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Muslim Community Helped Paris Terrorist Hide from Police


The Paris terrorist got most help from his neighbors, not ISIS. This is typical, but largely kept from the public. The media and cultural narrative runs counter to reality. There were marches and demonstrations of support for Muhammad Merah, the French Muslim who staged a series of Islamic attacks including opening fire on a Jewish Day school, as well as mowing down French soldiers. Every time there is a jihad attack, the Muslim community goes on the offense — accusing law enforcement of “entrapment” or blaming “islamophobia.” Never do we see the Muslim community calling for reform or looking inward to address the problem of violence and hatred in Islam.

“Paris fugitive helped more by friends and neighbours than Islamic State,” Reuters, March 20, 2016 (thanks to The Religion of Peace):

After the Paris attacks, security forces searched far and wide for prime suspect Salah Abdeslam, who vanished after returning to Brussels, believing Islamic State could have spirited him away to Turkey, Syria or Morocco.

It appears Europe’s most wanted man never left the Belgian capital. And it was family, friends and petty criminals who helped him evade a manhunt for four months before he was arrested on Friday in the neighbourhood he grew up in, not far from his parents’ home.

As security services seek to understand how Islamic State operates in Europe to prevent more attacks, Abdeslam’s case highlights the difficulty of tracking suspects who can rely on the protection of community networks, many of which do not involve religious radicals and are not on the police radar.

“Abdeslam relied on a large network of friends and relatives that already existed for drug dealing and petty crime to keep him in hiding,” Belgium’s federal prosecutor Frederic Van Leeuw said of the only surviving suspect of the Nov. 13 attacks that killed 130 people in Paris.

“This was about the solidarity of neighbours, families,” Van Leeuw told public broadcaster RTBF, speaking about Abdeslam’s ability to hide for so long despite 24,000 calls from the public to a Belgian police hotline seeking information about the suspected attackers.

Abdeslam may have been hidden in the basement of an apartment of the mother of a friend with no links to militants, Belgian newspaper La Libre Belgique reported on Sunday.

Such friendships, not Islamic State operatives, proved crucial from the start for Abdeslam, who ran a bar in Molenbeek with his brother, which was a nexus of social life for young Arab men with little interest in the mosque but was shut down shortly before the attacks for being a hub for drug dealing.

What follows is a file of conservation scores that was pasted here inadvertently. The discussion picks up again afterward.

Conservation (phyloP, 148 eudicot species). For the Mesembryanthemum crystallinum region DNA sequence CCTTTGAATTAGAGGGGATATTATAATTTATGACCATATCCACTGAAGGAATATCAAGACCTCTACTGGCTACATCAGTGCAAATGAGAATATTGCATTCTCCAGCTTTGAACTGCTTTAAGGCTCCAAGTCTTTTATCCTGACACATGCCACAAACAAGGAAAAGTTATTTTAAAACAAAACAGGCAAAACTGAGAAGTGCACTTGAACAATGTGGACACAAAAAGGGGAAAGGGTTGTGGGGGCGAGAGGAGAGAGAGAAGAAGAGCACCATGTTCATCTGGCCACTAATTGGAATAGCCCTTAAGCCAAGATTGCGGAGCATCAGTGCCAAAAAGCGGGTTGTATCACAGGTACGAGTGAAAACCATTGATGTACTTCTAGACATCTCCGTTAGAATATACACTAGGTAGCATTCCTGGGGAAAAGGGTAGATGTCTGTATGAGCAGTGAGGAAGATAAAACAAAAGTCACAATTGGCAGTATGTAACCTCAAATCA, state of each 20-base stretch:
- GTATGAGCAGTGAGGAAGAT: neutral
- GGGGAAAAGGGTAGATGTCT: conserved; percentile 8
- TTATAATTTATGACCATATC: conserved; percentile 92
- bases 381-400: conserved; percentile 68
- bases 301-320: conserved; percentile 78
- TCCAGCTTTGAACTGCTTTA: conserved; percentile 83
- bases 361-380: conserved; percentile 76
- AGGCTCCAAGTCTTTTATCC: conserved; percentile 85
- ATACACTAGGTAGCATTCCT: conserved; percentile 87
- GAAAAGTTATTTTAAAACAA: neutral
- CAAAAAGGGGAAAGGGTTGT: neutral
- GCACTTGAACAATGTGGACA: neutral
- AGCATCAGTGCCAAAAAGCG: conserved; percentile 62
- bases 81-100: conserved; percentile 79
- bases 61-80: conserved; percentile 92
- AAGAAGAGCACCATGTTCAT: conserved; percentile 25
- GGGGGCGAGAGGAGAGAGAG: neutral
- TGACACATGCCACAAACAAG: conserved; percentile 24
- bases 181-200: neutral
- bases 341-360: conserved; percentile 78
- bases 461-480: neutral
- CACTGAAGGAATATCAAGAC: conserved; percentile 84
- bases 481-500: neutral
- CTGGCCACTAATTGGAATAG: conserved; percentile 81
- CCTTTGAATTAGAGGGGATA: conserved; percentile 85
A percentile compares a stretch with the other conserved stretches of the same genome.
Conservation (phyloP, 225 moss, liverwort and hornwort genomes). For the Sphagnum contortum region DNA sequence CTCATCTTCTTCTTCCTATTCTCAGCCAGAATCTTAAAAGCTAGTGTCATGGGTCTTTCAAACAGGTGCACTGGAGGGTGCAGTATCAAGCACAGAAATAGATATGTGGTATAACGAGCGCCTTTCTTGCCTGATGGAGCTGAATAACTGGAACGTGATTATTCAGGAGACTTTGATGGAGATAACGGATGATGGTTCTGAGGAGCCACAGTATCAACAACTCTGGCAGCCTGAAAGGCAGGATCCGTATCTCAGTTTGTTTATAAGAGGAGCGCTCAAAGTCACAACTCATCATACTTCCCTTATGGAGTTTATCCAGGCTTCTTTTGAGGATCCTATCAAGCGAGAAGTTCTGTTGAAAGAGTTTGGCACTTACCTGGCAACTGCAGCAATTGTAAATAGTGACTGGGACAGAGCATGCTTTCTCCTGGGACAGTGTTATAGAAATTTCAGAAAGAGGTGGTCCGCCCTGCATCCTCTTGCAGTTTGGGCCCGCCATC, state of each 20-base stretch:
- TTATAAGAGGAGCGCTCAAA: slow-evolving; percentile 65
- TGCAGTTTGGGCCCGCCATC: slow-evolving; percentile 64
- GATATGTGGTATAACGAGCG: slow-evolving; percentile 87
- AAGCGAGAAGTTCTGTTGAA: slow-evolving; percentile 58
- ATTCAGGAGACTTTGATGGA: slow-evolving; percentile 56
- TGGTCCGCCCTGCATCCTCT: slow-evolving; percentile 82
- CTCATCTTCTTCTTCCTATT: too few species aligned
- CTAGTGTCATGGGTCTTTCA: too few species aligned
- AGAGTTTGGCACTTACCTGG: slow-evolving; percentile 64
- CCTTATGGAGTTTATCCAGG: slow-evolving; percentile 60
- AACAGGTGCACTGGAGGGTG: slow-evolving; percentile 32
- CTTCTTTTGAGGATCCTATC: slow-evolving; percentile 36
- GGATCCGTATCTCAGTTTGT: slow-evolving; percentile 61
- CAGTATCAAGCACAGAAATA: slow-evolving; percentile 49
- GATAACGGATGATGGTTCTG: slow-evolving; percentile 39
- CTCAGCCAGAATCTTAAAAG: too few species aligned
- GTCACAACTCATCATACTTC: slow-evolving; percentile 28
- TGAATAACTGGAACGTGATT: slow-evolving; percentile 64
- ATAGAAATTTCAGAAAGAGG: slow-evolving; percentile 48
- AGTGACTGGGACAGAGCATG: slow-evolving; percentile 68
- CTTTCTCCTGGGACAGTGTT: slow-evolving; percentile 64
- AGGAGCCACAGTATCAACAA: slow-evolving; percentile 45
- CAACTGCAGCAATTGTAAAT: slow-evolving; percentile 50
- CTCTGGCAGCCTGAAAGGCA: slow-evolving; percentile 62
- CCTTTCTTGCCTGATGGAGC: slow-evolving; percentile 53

Abdeslam relied on two friends to drive him back to Brussels after his brother Brahim blew himself up at a Paris cafe. Others drove him around Molenbeek and its environs between safe houses.

Police, who were eventually able to move in to seize him at a house in the rundown North African neighbourhood of Molenbeek, have charged a man and a women whom they suspect of being part of a family who harboured the fugitive.

While Abdeslam’s networks were not infallible – his call to an acquaintance for help looking for a new hiding place let police finally locate him – they were formidable.


Few residents would talk to Reuters about Abdeslam, a 26-year-old French citizen raised by Moroccan-born parents in Molenbeek, on the poorer side of the city’s industrial-era canal.

Most of those that did said he was a likeable guy who was known in the area.

Dominique, who ran a newsagents close to where Abdeslam was arrested, described him as “a very nice boy” who showed no signs of becoming a radical. Abdeslam did not fight in Syria.

“I won’t say he was normal because everyone always say that, but he had a nice manner, he wasn’t aggressive,” said Molenbeek resident Pierre, in his 50s.

But another Molenbeek resident, Henri, meanwhile warned that Abdeslam was not the only one attracted by radicalism in the area. “It’s not over,” he said. “There are a lot of them.”

Western fighters in Syria and Iraq have found some of their most willing recruits in Belgium, partly because of the frustration many jobless young men feel in the marginalised quarters of Brussels – just a few kilometres from the wealth and power of the headquarters of NATO and the European Union, but effectively a world away.